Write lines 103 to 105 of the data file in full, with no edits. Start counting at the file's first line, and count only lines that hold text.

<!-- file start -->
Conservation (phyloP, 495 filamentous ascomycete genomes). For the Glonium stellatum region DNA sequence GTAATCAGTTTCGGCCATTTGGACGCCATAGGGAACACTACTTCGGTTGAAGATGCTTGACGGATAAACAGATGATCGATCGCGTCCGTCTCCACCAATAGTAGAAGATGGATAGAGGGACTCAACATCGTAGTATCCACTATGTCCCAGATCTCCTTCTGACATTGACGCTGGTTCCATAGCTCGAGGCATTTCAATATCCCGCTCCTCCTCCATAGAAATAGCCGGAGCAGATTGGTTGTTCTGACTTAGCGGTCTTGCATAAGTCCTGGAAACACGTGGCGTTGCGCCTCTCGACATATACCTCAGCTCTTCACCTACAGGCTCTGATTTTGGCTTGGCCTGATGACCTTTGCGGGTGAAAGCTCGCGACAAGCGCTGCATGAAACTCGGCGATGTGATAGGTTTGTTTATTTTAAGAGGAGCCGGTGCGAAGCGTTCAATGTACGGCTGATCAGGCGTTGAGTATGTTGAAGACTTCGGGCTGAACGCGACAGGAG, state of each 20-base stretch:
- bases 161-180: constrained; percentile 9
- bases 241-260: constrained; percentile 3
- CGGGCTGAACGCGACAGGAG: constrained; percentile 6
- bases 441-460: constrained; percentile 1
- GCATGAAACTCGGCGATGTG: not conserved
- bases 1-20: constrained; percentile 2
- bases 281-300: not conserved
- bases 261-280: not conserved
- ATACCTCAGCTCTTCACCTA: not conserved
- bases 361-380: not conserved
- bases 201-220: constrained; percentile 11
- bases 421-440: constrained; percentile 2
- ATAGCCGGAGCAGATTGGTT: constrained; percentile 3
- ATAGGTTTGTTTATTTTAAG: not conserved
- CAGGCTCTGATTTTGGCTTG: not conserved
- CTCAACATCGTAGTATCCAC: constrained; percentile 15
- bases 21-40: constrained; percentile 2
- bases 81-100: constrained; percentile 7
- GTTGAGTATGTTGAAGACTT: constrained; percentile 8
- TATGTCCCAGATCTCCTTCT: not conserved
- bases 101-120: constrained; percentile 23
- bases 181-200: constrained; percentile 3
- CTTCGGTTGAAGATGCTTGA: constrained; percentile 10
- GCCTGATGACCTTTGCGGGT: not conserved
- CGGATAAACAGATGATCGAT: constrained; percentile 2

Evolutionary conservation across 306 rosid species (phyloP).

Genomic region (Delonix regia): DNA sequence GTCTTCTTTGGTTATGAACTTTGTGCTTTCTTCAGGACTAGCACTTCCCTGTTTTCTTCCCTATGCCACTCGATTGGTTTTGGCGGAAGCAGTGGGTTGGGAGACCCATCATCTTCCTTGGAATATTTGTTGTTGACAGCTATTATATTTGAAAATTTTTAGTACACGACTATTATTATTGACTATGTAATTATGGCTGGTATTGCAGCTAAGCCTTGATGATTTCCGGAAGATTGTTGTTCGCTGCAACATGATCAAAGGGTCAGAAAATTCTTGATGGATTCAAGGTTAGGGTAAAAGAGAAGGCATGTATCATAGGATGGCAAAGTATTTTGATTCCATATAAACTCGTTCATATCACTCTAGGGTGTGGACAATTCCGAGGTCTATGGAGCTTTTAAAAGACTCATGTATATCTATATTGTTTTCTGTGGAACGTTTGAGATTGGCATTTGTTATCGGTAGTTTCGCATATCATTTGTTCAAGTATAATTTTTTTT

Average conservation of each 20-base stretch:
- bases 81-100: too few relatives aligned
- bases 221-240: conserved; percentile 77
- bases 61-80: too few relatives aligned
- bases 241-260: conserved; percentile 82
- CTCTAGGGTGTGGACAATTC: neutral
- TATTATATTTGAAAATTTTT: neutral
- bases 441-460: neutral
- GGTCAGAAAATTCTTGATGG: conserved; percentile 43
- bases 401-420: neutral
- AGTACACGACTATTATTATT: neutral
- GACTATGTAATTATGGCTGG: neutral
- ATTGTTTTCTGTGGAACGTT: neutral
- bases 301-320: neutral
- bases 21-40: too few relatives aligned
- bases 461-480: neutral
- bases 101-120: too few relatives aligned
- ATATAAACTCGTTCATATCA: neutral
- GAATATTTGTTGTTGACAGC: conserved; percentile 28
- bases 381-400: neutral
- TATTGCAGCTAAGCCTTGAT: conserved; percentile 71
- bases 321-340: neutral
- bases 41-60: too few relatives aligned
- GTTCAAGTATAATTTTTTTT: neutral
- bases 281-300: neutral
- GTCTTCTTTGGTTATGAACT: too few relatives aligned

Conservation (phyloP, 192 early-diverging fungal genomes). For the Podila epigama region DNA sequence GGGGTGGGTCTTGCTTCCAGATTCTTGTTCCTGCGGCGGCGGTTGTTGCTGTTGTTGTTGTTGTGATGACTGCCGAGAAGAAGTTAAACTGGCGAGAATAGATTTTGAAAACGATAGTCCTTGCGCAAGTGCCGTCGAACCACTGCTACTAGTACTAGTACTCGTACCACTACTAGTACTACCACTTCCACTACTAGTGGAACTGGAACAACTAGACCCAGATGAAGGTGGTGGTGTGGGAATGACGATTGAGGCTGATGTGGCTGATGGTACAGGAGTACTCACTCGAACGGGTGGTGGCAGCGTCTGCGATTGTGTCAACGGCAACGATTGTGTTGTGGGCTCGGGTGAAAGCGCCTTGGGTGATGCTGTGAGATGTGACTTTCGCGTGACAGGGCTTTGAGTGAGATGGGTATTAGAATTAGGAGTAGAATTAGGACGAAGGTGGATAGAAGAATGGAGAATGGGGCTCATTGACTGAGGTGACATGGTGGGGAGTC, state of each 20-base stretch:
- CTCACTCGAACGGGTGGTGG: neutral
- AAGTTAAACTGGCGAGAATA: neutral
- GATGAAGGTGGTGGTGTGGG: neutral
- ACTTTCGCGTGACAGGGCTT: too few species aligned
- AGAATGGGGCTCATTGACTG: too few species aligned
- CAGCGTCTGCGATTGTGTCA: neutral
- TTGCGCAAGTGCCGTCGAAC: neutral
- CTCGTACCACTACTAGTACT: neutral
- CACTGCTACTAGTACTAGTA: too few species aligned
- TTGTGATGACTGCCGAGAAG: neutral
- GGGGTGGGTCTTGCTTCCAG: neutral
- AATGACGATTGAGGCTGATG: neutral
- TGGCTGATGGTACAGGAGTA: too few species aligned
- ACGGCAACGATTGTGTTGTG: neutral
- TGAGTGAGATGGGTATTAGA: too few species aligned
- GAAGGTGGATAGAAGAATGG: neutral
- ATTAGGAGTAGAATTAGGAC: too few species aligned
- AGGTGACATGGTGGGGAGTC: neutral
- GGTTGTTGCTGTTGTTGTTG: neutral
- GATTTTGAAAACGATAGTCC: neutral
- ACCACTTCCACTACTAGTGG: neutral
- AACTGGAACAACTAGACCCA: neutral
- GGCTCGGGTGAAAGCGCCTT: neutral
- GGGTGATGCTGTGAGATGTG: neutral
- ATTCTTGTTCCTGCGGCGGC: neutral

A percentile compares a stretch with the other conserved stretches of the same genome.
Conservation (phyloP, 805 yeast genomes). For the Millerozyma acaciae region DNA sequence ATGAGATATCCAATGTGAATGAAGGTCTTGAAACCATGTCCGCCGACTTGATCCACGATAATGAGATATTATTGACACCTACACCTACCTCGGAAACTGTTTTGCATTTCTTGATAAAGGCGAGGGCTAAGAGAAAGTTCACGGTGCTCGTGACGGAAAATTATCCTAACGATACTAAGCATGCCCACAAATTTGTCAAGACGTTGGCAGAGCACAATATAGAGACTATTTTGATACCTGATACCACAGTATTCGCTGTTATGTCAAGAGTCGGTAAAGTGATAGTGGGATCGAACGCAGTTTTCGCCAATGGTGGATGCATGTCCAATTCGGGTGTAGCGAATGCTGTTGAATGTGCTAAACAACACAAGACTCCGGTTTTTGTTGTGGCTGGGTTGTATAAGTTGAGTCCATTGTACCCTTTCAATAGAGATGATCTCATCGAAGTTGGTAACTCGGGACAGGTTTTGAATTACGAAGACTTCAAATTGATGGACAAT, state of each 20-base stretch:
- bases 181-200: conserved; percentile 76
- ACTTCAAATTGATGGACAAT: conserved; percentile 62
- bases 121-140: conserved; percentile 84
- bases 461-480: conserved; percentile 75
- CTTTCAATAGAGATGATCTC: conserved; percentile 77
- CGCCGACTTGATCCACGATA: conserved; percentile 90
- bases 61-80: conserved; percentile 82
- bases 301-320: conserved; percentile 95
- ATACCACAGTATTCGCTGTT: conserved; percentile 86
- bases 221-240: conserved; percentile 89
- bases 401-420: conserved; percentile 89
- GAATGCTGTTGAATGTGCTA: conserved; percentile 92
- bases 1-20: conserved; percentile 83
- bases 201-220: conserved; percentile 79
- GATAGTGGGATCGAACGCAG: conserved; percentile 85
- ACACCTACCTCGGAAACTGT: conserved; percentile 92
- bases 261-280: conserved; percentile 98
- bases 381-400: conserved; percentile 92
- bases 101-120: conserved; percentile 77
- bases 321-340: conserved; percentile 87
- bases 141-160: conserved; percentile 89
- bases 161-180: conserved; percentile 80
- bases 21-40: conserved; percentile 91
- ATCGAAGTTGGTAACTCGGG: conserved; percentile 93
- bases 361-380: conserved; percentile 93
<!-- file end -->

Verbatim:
- bases 141-160: conserved; percentile 89
- bases 161-180: conserved; percentile 80
- bases 21-40: conserved; percentile 91